Voice separates MEH stories from the ones that grab attention. Voice is the unique way a writer combines words and strings together sentences. It is a story’s personality, its manner of expression. A compelling voice is the difference between “Oh, shucks!” and “Oh, slippery slush!” (Little Red Gliding Hood). Between “Charmaine’s showing off” and “Charmaine’s strutting hard enough to shame a rooster” (The Quickest Kid in Clarksville). And between “Pancake escaped” and “Pancake rappelled down a rope of linguini” (Lady Pancake and Sir French Toast). Examine your story for common language — for example, circle blah verbs and insert something more unique.
Think about how your writing voice has changed since you began writing — then, try writing in the voice of Past You. Growing older, trying new experiences, and learning more about writing can all be factors that influence your voice. For example, you could write a chapter in the style of an elementary school diary entry, or look up an old writing assignment and use it to draft your project.
“Gossip, as usual, was one-third right and two-thirds wrong,” wrote L.M. Montgomery. Improvise a gossipy dialogue between two characters (Character A and Character B) about your protagonist (Character C). If these fractions are followed, what do Character A and Character B get right about your protagonist — and what do they get wrong?
Part of writing great dialogue is ensuring each character has a unique voice. Pretend three of your characters have won the lottery. How does each character reveal the big news to their closest friend? Write out their dialogue with unique word choice, tone, and body language in mind.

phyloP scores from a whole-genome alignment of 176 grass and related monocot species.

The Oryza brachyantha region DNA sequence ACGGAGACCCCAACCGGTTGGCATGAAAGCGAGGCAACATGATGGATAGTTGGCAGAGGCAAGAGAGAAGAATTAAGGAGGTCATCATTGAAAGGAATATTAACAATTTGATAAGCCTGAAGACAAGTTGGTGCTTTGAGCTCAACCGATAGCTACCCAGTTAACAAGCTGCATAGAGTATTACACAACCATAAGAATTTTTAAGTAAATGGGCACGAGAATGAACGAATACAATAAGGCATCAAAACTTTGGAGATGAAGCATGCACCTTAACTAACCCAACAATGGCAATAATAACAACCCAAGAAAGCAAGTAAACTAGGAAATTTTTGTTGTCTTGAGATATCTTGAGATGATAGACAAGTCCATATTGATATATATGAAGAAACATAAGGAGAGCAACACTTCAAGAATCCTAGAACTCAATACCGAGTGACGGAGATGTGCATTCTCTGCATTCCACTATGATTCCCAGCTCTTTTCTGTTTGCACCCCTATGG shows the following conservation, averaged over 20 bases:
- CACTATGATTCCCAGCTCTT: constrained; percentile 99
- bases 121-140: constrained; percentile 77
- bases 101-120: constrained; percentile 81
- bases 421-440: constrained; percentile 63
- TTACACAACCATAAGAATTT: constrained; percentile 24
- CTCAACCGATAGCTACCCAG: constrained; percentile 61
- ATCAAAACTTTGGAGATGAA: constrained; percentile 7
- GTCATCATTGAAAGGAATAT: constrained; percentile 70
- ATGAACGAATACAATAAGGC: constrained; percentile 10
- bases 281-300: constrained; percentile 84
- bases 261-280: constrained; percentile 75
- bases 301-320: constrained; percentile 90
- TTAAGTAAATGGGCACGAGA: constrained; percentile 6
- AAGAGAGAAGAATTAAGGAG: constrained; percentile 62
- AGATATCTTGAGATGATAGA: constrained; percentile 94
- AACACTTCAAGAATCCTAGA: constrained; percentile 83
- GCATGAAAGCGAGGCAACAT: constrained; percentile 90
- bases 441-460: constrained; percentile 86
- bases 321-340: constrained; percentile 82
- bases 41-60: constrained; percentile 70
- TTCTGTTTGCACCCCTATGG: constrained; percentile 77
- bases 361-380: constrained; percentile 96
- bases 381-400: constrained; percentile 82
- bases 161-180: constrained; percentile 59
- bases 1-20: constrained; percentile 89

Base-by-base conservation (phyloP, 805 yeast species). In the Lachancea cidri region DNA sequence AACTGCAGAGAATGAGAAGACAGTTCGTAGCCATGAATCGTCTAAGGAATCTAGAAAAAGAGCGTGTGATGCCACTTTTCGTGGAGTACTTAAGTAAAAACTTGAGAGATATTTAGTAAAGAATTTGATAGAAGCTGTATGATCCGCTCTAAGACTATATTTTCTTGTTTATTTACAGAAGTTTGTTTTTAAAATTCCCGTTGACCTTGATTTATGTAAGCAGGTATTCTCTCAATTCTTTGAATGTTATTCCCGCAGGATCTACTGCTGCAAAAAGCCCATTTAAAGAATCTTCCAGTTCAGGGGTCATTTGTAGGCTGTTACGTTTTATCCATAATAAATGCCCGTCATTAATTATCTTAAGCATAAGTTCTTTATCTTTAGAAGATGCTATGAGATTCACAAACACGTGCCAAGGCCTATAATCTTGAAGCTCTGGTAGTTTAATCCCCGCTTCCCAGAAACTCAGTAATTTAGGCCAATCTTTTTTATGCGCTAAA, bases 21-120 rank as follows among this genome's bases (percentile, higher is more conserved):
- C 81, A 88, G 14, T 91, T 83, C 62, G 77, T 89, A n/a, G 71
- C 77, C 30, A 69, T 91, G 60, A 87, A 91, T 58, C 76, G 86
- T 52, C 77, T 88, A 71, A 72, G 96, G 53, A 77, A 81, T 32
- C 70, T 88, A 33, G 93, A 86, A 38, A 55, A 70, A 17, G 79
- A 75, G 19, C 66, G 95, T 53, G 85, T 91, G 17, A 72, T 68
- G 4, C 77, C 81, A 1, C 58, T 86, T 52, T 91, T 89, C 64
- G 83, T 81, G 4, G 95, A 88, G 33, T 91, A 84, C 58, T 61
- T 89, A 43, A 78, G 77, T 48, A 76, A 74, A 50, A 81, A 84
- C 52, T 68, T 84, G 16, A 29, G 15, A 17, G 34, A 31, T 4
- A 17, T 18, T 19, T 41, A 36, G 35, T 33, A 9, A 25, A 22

The next time you're about to write a long passage of dialogue, show it from the perspective of a stranger watching your characters from afar. The stranger cannot hear what is being said; he can only observe their behaviors, appearances, and actions. You’d be surprised how much you can deduce about two people from just their body language.
Dialogue isn’t exclusive: characters may say the same things, but mean something entirely different in the context of the scene. Pick one of the below famous lines from literature and film. Then start a scene by having a character say it. Develop the scene that follows in 500-600 words and see where it takes your characters.
“Frankly, my dear, I don’t give a damn.
“I’m gonna make him an offer he can’t refuse.”
“Made it, Ma! Top of the world!”
“You’re gonna need a bigger boat.”
“Oh, don’t let’s ask for the moon. We have the stars.”
This is Part I of an exercise that practices voice. Pick up a book written by an author that you admire. Absorb the voice in which they write. Now try writing a page of your own story, but in their voice.
The most important thing about dialogue in any story is that it must sound real. The next time you go outside, discreetly listen in on any conversation between two people (Person A and Person B) for five minutes. Observe everything about the way that they talk. Then go home and "fill in the blanks," using Person A and Person B's cadences and speech patterns to complete the conversation yourself.